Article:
Put Down Your Pencils, the SAT is Going Digital

Anthony Raleza, Contributing Writer

A key part of the American high school experience is going digital, a change many are viewing with skeptical optimism.

The College Board recently announced that the SAT will go digital in the United States in 2024. The test will be shortened to just two hours instead of three, the “no calculator” section will see its termination. The reading passages will also be shortened and offered in a wider variety of topics.

This follows the transition to a “test-optional” model that many colleges adopted during the pandemic. When questioned about the test’s relevance moving forward, Joshua Landwehr, the weekend SAT test day coordinator and CRLS history teacher, told the Register Forum, “Many people feel they made the switch in order to be more relevant … they want to remain relevant and make more money.” 

Landwehr cites an increase in testing days and easier access to accommodations, among other positives. He also brings up tech issues and cyber security as downsides. Landwehr mentioned ways test scores could be influenced, listing the device the student uses for the test and the amount of experience a student has with technology as likely limiting factors.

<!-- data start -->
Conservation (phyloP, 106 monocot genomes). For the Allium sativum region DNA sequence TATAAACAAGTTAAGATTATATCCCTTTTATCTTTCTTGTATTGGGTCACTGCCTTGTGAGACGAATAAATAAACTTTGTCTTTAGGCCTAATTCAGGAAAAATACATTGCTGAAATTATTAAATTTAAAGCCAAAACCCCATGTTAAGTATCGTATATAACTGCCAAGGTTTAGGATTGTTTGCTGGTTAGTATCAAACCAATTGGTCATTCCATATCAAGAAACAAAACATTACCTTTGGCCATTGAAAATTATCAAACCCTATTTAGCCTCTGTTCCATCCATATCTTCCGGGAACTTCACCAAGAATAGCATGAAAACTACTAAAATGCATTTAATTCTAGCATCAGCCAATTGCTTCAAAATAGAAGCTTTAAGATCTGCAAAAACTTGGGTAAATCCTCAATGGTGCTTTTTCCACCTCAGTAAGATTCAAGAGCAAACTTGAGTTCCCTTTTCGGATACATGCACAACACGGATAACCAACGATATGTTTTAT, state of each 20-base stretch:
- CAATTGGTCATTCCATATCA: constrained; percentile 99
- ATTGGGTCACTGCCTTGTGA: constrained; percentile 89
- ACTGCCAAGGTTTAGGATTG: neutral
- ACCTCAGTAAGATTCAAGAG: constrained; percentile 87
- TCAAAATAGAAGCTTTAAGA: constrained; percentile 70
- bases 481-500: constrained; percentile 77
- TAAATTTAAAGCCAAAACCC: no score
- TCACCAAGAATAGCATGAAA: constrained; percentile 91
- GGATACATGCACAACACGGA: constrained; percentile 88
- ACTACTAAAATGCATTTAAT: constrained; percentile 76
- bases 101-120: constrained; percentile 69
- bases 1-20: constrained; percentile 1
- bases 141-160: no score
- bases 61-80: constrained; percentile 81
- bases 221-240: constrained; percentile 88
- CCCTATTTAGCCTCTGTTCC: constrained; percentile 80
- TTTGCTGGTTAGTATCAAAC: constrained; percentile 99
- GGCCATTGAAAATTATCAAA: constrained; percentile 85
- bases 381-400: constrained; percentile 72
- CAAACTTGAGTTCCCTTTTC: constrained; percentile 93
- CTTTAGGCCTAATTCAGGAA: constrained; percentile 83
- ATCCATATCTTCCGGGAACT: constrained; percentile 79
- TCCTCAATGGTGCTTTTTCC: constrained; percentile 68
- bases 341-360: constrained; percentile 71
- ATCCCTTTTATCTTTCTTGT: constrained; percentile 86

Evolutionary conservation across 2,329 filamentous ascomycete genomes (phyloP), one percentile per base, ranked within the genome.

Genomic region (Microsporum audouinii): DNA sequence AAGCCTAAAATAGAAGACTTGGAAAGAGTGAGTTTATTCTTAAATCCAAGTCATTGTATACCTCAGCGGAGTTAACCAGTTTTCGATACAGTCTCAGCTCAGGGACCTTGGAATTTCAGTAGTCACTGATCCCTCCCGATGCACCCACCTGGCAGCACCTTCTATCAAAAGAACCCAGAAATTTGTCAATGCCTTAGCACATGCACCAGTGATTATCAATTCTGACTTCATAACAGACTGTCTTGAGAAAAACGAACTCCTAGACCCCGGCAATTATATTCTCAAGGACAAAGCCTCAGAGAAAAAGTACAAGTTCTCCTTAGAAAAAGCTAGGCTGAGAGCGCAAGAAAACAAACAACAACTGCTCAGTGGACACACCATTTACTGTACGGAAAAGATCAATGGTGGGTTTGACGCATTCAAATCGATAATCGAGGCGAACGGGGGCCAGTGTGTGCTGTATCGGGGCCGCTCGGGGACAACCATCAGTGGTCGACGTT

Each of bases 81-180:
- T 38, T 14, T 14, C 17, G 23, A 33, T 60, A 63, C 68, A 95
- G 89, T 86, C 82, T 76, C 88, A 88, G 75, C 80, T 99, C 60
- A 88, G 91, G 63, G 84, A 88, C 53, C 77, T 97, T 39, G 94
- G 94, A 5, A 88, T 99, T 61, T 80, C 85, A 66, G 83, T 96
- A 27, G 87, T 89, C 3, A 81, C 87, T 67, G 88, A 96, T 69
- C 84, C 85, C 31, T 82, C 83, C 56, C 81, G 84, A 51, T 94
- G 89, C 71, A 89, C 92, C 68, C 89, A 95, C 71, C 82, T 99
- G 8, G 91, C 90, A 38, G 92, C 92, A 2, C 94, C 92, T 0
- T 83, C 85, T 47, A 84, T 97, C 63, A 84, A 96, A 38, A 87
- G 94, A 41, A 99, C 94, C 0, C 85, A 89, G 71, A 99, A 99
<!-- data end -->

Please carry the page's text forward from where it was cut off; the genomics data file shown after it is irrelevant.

Student response to the change appears mostly positive. Senior Sarah Berhanu claimed to be “jealous of it in a way.” Freshman Areeba Khan said to the Register Forum, “I think for a lot of people it might lower the stress,” but Khan believes that the option for a paper test should still be available, claiming that not all students will do well with the digital format.

One such student is Junior Madison Hairston, who said that for “something as big as the SAT I think it’s something you should be able to do on paper. I would prefer to do it on paper.” Hairston is also worried about the transition to digital test taking, recalling the MCAS’s rough transition a few years ago, which came with a plethora of confusion and tech issues.

Senior Ciaran McNeely believes that “there should be a no calculator part in the test, as it demonstrates the more conceptual part of math.” McNeely does support the shortening in length, stating that “at some point you lose steam and you’re no longer graded on your knowledge but instead your stamina and mental fortitude.”

An aspect of the test that will likely not change, however, is the historical class and race bias.

An aspect of the test that will likely not change, however, is the historical class and race bias. Senior Imran Hussain spoke about how preparing and studying for the SAT costs a lot of money and takes a lot of time. When asked what changes he’d like to see, he gave “making resources for standardized testing more accessible and finding some way to prevent the socioeconomic disparities that come with standardized test taking as a whole” as his top priority.

The College Board has received criticism for the test actively disadvantaging certain students, with Landwehr claiming that wealth, race, community, and other factors, are what actually determines a student’s score. He adds that “many people argue that this test is a way to level the playing field, but I don’t see it. I don’t.”

This piece also appears in our April 2022 print edition.